The markets are clearly stating that the same merciless ruthlessness that was deployed against the Greek people will now be visited on the Spanish nation.
Lest anybody thought they had gone on holidays for the summer, the dictatorship that is constituted by the financial markets reasserted itself with some vehemence this week by pushing the cost of borrowing to the Spanish State to over 7%. The markets are clearly stating that the same merciless ruthlessness that was deployed against the Greek people will now be visited on the Spanish nation. As in all their dealings, the profits of the financial speculators come before all else and if the Spanish working class have to be further bled economically to achieve this, well that’s capitalism.
In the wake of the most recent revelations of a horrific crisis in the Spanish banking system, following a property bubble which, like Ireland, is dragging down the domestic economy, a new round of horrific austerity has just been announced. Over the next two and a half years the plan is to raise €34.4 billion in extra taxes and secure €22 billion in cuts.
Unemployment benefits are to be cut. Public sector workers, already hit by sharp wage cuts of, are in line for a further axing of jobs and wages. The higher VAT rate goes from 18% to 21% while the lower rate which encompasses even food, goes from 8% to 10%. Following several years of previous attacks on their living standards and livelihoods, this new round of austerity will intensify the suffering of the Spanish people. Already 25% are unemployed with youth unemployment at a crushing 50%.
The recent EU Summit agreed in principle that the European Stability Mechanism could directly fund the Spanish banks. This was to save face for the Spanish Prime Minister Rajoy with a desperate pretence that the Spanish government would not find itself in the same position as Greece, Portugal and Ireland where every three months cold blooded bureaucrats from the EU/IMF/ECB arrive in their capitals to determine whether they are inflicting sufficient pain on their people to keep up the disastrous policy of salvaging the European bankers, speculators and financial system generally from their crisis.
This summer some thousands of Irish people will scrape together what they can for a short holiday in Spain. As well as availing of a well earned rest they could take a little time to learn about the acute economic situation in the country and particularly could dialogue with their fellow workers there. They could tell them of our experience with a government just twice as long in office as Senor Rajoy, which is carrying on exactly the same austerity policies as he but which has made the economic situation worse with unemployment having risen and growth falling.
Our visitors to Spain can also learn of the widespread resistance to the new austerity policies evident in current mass mobilisations of working people, the unemployed and the youth, most unreported in the Irish media.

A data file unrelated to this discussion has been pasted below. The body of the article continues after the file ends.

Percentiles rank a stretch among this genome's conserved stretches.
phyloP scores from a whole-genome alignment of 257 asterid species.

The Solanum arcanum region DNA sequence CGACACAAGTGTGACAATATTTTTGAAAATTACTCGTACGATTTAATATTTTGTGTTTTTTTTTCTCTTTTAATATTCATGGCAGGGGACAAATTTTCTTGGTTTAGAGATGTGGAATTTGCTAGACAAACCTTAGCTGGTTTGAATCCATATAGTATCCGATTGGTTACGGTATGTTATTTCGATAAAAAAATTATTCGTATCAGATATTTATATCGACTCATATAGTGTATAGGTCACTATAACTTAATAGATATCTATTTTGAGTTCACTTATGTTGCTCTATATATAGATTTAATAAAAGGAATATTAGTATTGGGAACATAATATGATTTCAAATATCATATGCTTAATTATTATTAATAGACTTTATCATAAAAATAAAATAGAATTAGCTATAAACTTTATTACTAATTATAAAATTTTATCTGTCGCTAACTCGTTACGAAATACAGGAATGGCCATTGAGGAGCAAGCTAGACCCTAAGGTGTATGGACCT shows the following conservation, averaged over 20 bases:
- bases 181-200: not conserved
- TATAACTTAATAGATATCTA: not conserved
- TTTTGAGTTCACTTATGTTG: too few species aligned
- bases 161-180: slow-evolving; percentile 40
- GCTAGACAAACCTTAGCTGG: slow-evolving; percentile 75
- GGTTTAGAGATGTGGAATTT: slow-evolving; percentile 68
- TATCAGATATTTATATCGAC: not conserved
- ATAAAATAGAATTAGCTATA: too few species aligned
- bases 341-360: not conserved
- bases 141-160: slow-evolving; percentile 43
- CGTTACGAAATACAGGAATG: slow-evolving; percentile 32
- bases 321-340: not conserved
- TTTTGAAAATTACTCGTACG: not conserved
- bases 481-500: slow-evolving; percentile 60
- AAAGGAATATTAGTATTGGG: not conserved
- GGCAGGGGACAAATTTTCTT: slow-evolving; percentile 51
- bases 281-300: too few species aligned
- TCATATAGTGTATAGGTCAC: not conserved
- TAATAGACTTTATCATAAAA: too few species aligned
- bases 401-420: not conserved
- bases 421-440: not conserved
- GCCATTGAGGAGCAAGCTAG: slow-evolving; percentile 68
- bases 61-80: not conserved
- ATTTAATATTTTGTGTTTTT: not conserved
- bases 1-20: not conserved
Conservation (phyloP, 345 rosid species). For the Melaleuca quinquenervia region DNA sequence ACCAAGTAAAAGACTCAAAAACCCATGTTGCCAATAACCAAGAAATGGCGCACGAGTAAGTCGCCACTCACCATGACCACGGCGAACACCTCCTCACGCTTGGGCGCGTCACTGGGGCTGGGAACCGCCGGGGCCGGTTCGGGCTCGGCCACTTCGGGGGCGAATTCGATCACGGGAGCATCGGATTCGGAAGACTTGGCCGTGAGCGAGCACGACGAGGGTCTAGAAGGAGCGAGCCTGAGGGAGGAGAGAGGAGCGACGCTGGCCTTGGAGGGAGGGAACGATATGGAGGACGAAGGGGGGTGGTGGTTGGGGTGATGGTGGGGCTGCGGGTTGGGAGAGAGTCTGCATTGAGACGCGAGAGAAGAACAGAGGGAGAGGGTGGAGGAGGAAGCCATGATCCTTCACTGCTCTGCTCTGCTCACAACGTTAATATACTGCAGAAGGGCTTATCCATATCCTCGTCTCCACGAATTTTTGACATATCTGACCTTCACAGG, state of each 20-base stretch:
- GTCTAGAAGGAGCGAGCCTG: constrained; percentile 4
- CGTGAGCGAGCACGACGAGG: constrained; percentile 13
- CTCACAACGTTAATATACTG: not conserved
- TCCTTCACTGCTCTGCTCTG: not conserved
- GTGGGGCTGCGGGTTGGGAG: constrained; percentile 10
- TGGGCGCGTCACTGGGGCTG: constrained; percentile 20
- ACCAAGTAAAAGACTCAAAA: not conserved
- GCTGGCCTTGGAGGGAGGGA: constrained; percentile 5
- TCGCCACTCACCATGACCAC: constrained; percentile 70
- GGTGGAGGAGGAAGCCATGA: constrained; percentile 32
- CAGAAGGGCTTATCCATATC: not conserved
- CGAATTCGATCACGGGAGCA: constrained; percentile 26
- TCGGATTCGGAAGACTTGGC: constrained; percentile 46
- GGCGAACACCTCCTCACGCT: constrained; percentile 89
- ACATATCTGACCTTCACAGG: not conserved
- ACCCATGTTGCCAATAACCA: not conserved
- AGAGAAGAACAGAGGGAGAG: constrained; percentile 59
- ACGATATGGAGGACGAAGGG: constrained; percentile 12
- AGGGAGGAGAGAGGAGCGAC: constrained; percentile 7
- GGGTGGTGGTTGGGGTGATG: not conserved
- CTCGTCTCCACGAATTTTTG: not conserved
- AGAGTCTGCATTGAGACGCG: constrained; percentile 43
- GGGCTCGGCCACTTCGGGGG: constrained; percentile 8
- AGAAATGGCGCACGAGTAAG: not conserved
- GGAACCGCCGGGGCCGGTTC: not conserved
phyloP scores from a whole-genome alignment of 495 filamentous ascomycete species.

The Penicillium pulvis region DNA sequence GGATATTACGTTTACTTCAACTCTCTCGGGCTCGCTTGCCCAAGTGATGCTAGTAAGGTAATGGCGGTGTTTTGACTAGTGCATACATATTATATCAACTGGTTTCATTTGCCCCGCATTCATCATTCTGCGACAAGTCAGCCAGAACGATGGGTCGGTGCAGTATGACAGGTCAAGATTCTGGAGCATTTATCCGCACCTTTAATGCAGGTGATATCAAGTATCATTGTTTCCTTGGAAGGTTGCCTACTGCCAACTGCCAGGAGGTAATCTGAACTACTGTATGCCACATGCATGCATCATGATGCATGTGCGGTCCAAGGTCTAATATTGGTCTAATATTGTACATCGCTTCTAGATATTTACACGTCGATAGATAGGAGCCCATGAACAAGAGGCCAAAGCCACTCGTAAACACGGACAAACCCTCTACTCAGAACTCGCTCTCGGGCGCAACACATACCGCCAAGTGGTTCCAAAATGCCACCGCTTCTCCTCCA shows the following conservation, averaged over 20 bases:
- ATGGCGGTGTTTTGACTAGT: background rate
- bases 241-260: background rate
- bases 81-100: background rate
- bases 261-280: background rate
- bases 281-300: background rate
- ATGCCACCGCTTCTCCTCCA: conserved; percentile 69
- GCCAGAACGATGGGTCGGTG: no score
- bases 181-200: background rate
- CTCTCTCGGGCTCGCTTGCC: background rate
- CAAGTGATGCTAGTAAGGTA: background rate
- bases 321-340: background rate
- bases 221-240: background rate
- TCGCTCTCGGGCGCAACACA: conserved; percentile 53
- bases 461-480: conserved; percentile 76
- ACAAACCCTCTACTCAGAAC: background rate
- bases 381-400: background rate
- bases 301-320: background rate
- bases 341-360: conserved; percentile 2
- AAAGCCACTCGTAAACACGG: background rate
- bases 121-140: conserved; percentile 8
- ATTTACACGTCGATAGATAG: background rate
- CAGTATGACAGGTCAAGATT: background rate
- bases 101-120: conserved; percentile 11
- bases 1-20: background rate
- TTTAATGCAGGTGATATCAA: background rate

Currently the sharpest opposition to the effects of austerity is being mounted by coalminers especially in the north west province of Asturias. There are about 8,000 miners with up to 30,000 downstream jobs depending on them. The regions where the industry is located are desperately dependent on the industry with whole towns and villages which would be economically wiped out should the mines close. But rapid closure is certain if a savage 63% cut in subsidies announced by the government in June is implemented. The subsidies are also for programmes of diversification to other forms of enterprise in the mining regions as mining is due to be phased out by 2018.
Relatively small in numbers and facing misrepresentation and abuse in the establishment media, the miners’ strike to save their communities has inspired millions across Spain. They marched to Madrid arriving on July 11 and were greeted by tens of thousands of supporters. Coming to plead their case, their government sent riot police and rubber bullets to greet them. One week later the movement against austerity broadened with possibly millions turning out in 80 cities in opposition.
The establishment in the European Union is worried. Spain has a population of 37 million. It is the fourth largest economy in the Eurozone and the twelfth largest worldwide. A default here would bring the financial markets system crashing down. But they are also worried about popular resistance to their austerity agenda to bailout that system. As in every other country in the EU, the political party that the Spanish working class built to represent it is in the camp of the establishment and austerity, but the Spanish workers have a long tradition of struggling for a different way going back to the revolutionary movement for socialism that was crushed by the fascist Franco in the 1930s. A renewal of that tradition would set Spain, and indeed Europe as a whole, on a radically different course from the unremitting crisis and despair that capitalism in crisis means.
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